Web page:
The auditors’ report shall be read before the company in general meeting and shall be open to inspection by any member of the company.
257. Signature on audit report, etc.
1. Only the person appointed as auditor of the company, or where a firm is so appointed in pursuance of subsection (2) of section 254, only a partner in the firm practicing in Pakistan, shall sign the auditors’ report or sign or authenticate any other documents of the company required by law to be signed or authenticated by the auditor.
2. The report of auditors shall be dated and indicate the place at which it is signed.
NOTES – SECTION 257
Auditor’s report: Auditor’s signatures on financial statements.
The auditor issues audit report as the only document and is required to sigh this report only, the financial statements are the responsibility of the entity’s management. For the purpose of identification only, the auditor may initial or stamp the original set of financial statements on which they have expressed their opinion.
The auditors may sign financial statements in case of specialized entities covered by special. tatutes or directives of relevant authority.
258. Audit of cost accounts
1. Where any company or class of companies is required under clause (e) of subsection (1) of section 230 to include in its books of account the particulars referred to therein, the Federal Government may direct that an audit of cost accounts of the company shall be conducted in such manner and with such stipulations as may be specified in the order by an auditor who is a chartered accountant within the meaning of the Chartered Accountants Ordinance, 1961 (X of 1961), or cost and management accountant within the meaning of the Cost and Management Accounts act, 1966 (XlV of 1966), and such auditor shall have the same powers, duties and liabilities as an auditor of a company an such other powers, duties and liabilities as may be prescribed.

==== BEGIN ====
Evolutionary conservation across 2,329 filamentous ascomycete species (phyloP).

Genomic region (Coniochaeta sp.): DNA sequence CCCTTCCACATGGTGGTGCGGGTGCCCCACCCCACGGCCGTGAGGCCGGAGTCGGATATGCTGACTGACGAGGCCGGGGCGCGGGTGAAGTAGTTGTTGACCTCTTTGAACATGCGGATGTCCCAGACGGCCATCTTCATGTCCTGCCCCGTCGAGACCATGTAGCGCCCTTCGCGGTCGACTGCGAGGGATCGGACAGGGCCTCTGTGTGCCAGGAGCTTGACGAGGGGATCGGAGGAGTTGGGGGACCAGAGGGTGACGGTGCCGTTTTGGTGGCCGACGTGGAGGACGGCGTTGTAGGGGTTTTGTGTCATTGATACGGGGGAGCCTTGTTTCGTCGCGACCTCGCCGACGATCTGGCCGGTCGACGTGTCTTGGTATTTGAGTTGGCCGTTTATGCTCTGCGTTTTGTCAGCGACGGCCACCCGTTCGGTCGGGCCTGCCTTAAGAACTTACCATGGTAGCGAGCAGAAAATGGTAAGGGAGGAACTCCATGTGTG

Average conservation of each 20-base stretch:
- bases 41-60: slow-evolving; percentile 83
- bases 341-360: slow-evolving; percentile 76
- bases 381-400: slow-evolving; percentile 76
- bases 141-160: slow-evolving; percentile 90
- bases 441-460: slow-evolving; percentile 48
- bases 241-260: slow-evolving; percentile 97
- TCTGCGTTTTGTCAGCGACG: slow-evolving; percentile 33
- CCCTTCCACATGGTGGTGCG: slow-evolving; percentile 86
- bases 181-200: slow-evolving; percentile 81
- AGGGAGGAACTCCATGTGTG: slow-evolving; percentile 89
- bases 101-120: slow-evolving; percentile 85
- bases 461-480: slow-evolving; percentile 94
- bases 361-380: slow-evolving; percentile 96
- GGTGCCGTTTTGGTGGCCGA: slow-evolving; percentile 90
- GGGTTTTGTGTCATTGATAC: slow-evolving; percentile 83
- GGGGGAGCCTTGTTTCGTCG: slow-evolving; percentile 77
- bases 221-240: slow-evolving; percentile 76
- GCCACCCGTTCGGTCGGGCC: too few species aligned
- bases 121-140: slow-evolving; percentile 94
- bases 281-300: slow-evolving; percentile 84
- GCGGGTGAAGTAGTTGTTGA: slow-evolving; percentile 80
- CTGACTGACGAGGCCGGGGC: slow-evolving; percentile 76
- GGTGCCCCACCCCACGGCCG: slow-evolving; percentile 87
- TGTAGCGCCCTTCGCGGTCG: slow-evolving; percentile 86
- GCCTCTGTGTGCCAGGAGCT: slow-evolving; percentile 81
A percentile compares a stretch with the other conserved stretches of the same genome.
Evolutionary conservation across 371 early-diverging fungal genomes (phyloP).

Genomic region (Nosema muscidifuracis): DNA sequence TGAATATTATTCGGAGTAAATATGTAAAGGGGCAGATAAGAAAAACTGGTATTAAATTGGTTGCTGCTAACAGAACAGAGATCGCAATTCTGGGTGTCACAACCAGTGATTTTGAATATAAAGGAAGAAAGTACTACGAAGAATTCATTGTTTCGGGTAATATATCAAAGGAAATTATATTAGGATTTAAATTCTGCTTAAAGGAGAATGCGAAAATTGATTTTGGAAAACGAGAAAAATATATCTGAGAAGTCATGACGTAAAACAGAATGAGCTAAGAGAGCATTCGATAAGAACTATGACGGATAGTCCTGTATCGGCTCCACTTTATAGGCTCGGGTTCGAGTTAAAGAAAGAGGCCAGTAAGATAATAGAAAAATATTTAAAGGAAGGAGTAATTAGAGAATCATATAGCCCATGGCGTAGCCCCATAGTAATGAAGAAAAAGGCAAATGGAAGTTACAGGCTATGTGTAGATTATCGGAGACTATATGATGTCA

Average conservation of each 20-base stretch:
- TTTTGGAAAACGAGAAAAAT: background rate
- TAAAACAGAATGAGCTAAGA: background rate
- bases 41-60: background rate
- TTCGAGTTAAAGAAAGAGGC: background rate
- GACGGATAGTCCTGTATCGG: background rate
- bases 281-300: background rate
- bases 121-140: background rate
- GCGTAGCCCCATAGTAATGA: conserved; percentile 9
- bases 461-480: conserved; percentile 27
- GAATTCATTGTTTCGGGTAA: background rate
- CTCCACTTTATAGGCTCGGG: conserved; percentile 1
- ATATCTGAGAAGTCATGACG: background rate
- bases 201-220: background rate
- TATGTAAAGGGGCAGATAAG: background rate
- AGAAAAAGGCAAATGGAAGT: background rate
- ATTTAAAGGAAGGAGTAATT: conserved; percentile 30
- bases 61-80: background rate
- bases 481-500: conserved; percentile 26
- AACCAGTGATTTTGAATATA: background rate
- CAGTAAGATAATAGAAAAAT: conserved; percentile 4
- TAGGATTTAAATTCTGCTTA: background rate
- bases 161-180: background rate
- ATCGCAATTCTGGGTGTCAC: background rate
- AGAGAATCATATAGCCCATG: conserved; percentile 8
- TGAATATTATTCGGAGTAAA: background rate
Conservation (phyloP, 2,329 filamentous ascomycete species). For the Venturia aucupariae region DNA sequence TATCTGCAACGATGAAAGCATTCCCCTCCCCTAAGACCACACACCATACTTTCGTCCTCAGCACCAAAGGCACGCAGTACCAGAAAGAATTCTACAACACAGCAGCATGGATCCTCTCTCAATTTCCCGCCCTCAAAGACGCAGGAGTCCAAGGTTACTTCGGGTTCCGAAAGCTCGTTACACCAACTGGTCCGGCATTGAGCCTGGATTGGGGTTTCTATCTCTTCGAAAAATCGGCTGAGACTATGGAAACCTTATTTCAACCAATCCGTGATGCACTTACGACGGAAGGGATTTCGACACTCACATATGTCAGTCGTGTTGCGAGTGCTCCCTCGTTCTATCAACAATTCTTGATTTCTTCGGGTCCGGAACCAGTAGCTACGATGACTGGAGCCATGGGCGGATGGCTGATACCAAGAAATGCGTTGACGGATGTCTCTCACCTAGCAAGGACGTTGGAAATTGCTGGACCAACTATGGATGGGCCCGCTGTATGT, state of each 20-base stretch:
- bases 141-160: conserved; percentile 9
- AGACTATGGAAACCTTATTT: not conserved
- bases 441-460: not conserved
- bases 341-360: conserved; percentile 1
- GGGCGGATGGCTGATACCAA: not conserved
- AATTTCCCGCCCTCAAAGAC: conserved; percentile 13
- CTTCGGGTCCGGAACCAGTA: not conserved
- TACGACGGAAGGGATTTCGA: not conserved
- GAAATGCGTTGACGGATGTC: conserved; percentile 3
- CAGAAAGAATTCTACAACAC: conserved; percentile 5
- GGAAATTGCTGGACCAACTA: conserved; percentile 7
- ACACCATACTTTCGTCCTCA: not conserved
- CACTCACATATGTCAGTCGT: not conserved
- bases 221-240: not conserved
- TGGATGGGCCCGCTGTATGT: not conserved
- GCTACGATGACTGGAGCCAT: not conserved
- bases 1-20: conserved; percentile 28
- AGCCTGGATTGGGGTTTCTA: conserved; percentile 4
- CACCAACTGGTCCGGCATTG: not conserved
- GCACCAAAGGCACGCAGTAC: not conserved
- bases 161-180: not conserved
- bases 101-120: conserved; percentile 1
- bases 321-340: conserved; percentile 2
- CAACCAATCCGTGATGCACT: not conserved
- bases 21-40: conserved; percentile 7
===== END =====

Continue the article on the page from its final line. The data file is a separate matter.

259. Penalty for non – compliance with provisions by companies
If default is made by a company in complying with any of the provisions of sections 252 to 254 or 256 to 258, the company and every officer of the company who is knowingly and willfully a party to the default shall be punishable with fine which may be extended to two thousand rupees.
260. Penalty for non – compliance with provisions by auditors
2. If any auditor’s report is made, or any document of the company is signed or authenticated otherwise than in conformity with the requirements of section 157, section 255 or section 257 or is otherwise untrue or fails to bring out material facts about the affairs of the company or matters to which it purports to relate, the auditor concerned and the person, if any, other than the auditor who signs the report or signs authenticates the document, and in the case of a firm all partners of the firm, shall, if the default is willful, be punishable with fine which may extend to two thousand rupees.
3. the auditor’s report to which subsection (1) applies is made with the intent to profit such auditor or any other person or to put another person to a disadvantage or loss or for a material consideration, the auditor shall, in addition to the penalty provided by that subsection, be punishable with imprisonment for a term which may extend to six months and with fine which may extend to two thousand rupees.
Some case laws regarding auditor’s duties and liabilities in